I would like Bruni's detractors here to name one restaurant critic that DOES scratch whatever itch they have in the area of RESTAURANT criticism? What published restaurant writer expands your horizons, oakapple? The anonymity issue aside, let's just come up with a list of people who have proven themselves as knowledgeable, experienced, trusted, and thoughtful restaurant writers. And then, consider their writing inside a 900-1100 word box.

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I'm not describing a "grand tour" of a restaurant.  Rather, a knowledgeable writer observing prep and turnout under the pressure of a couple or more services.  Any flaws will appear, even though the staff knows a writer is present and making, at least, mental notes.
In the first place, a substantial part of Frank Bruni's job is figuring out which restaurants get reviewed in the first place. If each reviewed restaurant is visited three times, and if he eats out 10 times a week, it means that about 70% of his meals do not result in a rated review. We don't hear about many of those meals, but they're an essential part of the job.
I'd be surprised if an aware writer would not have caught on to Le Cirque's two levels of service over the course of hanging out for a couple of days.
Here's what Bruni reported in his original review:
On my first visit, when a companion and I arrived before the two other members of our party, a host let us know we should wait in the bar area not by asking or telling us to go there but by gesturing silently in that direction with his head. Most of the seats were occupied, so we stood. Over the next 10 minutes, no one asked us if we wanted a drink or anything else.

After we were taken to our table, servers seemed to figure out who I was and offered to move us to prime real estate with better sightlines. (We declined.)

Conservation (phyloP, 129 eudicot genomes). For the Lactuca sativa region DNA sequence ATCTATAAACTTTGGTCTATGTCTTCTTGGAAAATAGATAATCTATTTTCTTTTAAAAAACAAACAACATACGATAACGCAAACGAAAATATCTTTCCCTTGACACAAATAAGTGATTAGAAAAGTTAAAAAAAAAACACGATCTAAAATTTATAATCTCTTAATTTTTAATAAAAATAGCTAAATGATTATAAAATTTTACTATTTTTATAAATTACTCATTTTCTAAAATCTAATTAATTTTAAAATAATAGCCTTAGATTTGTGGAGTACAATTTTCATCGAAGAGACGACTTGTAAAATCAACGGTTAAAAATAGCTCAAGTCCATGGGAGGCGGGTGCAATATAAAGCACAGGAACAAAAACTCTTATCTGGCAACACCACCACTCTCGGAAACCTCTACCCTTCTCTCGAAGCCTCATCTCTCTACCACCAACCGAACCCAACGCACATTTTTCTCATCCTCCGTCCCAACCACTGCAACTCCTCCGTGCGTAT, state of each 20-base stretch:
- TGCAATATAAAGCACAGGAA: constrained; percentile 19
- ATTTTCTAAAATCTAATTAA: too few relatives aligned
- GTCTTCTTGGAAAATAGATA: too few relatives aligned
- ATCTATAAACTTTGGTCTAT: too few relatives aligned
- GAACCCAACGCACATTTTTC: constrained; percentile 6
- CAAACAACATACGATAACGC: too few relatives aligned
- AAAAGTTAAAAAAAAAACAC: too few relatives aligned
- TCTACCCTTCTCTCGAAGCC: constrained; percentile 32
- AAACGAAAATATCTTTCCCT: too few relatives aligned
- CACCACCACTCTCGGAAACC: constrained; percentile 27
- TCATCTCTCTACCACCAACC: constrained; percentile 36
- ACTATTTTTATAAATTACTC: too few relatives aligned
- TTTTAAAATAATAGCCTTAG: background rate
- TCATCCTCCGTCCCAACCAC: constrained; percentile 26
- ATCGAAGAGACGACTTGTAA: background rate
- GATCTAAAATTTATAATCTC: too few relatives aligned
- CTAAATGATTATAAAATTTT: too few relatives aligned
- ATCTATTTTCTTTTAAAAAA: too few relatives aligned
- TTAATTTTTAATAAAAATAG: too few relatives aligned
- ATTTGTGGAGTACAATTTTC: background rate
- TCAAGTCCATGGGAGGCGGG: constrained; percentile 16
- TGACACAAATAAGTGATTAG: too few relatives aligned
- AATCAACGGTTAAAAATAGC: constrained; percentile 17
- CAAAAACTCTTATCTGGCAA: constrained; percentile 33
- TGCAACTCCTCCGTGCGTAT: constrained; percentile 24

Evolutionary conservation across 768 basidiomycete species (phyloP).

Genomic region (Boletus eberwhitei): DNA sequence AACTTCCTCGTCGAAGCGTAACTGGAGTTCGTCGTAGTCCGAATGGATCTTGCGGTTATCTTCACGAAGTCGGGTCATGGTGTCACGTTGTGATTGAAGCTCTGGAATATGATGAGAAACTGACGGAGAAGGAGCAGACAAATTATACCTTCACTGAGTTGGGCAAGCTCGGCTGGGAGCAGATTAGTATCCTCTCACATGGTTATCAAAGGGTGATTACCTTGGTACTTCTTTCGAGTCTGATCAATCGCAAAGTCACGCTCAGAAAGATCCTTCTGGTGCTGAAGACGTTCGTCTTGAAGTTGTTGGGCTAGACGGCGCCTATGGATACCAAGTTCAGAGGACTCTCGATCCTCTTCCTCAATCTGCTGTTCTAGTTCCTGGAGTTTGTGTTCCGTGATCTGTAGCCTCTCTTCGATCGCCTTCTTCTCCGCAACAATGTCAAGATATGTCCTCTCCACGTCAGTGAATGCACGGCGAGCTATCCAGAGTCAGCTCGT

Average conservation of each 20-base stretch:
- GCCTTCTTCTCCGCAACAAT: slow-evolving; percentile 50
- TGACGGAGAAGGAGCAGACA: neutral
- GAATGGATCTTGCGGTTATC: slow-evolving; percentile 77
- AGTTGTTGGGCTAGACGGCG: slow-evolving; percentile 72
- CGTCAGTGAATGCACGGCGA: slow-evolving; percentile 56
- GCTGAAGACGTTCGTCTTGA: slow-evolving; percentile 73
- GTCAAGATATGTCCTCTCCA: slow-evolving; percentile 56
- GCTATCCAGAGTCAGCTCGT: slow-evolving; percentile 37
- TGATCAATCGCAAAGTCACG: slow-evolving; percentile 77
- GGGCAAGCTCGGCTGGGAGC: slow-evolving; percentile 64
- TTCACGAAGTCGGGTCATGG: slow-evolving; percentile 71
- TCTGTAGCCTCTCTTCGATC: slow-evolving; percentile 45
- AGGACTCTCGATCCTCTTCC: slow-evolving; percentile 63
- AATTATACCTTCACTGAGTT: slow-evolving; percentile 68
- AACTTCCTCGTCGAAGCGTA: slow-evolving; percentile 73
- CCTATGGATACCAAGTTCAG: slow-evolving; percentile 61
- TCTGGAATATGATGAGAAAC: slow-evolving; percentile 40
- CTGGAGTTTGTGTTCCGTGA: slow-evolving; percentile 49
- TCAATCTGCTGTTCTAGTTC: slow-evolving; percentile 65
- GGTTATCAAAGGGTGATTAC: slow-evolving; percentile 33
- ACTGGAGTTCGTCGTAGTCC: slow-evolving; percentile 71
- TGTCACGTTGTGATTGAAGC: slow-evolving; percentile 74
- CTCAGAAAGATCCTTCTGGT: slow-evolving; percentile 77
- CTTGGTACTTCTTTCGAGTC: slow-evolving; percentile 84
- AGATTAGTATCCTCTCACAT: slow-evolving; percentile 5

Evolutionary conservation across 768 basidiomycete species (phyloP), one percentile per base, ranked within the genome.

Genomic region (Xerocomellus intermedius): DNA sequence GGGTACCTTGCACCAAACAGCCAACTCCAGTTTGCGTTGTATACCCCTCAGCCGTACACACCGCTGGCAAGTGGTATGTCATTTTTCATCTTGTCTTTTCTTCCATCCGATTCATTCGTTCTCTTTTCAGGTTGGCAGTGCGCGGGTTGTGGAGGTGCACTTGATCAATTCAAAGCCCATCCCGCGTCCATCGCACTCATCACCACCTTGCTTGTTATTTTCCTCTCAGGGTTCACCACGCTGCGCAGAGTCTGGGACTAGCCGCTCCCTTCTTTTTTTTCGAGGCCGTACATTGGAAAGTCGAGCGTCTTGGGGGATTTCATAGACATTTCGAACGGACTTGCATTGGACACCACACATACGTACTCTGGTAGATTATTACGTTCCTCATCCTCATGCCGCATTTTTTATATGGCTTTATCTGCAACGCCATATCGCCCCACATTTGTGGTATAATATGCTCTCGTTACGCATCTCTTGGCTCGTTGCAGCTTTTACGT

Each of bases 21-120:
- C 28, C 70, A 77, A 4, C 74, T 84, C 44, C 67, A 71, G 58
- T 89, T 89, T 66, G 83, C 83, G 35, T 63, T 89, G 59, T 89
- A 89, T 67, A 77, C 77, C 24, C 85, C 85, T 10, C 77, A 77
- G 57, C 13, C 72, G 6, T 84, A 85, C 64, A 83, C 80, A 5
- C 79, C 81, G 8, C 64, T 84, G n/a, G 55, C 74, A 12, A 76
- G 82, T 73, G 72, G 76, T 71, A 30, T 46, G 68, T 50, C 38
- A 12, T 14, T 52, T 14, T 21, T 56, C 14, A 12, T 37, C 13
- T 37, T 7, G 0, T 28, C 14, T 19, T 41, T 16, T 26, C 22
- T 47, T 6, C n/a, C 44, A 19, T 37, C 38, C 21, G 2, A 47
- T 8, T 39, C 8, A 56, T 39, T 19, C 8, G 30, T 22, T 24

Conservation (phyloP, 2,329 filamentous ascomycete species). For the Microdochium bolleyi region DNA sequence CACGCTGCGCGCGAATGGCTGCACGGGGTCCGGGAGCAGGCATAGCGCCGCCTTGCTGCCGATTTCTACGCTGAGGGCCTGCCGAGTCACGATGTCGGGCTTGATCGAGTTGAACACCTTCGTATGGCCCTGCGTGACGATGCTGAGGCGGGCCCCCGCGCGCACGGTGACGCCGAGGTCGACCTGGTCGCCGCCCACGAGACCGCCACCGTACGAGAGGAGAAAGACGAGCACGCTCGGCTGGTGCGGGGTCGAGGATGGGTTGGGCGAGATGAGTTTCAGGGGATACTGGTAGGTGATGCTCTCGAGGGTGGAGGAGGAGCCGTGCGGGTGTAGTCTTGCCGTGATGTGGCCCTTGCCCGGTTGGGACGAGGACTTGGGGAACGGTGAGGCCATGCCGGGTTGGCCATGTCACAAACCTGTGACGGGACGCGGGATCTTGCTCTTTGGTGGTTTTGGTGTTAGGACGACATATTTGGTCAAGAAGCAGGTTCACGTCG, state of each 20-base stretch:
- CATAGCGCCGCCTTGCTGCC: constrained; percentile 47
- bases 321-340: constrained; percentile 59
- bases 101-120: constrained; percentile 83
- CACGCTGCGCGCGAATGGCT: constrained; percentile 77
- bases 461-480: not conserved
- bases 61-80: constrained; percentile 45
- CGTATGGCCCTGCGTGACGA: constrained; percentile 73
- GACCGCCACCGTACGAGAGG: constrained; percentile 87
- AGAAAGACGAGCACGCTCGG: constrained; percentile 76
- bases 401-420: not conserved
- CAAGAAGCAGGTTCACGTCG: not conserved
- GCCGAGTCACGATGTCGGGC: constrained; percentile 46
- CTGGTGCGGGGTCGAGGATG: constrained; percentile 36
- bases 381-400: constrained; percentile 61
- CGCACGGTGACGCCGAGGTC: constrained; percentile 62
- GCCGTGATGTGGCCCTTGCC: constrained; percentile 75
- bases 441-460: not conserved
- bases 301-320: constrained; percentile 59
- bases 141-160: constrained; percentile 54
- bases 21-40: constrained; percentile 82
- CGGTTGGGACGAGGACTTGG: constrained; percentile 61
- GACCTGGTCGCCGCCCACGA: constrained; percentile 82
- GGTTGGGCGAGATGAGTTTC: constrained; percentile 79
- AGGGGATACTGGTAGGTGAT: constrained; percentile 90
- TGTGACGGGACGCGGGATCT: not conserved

So on a subsequent visit I sent three friends in ahead of me. One sat at the bar for 15 minutes without getting a server’s attention, and a bartender quarreled with the two others when they asked that the charges for their Champagne be transferred to the table. At a place as self-consciously posh as Le Cirque, such a request should be granted instantly.

Le Cirque is, of course, famous for this, but Bruni's oeuvre is full of less conspicuous examples. Obviously, if he calls in advance and says, "I'm Frank Bruni of The New York Times, and I'd like to come hang out in your restaurant for a few days," he's going to be treated like royalty every time.

Needless to say, the place will be spick 'n' span, their best people will always be on duty, they will never run out of anything, he'll always be seated at a prime table, he'll never wait for anything, yada, yada, yada.

The biggest challenge to this approach, beyond trying something new, may be the willingness of restaurants to accept such a risky intrusion.

Are you kidding? They'd be delighted. Any restaurant would far prefer to be reviewed under circumstances they control, and are known in advance. The current situation, in which he shows up unannounced and may very well not be recognized immediately, is much more nerve-wracking for them.
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I would like Bruni's detractors here to name one restaurant critic that DOES scratch whatever itch they have in the area of RESTAURANT criticism?  What published restaurant writer expands your horizons, oakapple? The anonymity issue aside, let's just come up with a list of people who have proven themselves as knowledgeable, experienced, trusted, and thoughtful restaurant writers.  And then, consider their writing inside a 900-1100 word box.

That's easy: Eric Asimov, to give but one example. Of course, he's not doing restaurant criticism now, but he's still at the Times and has done the job in the past.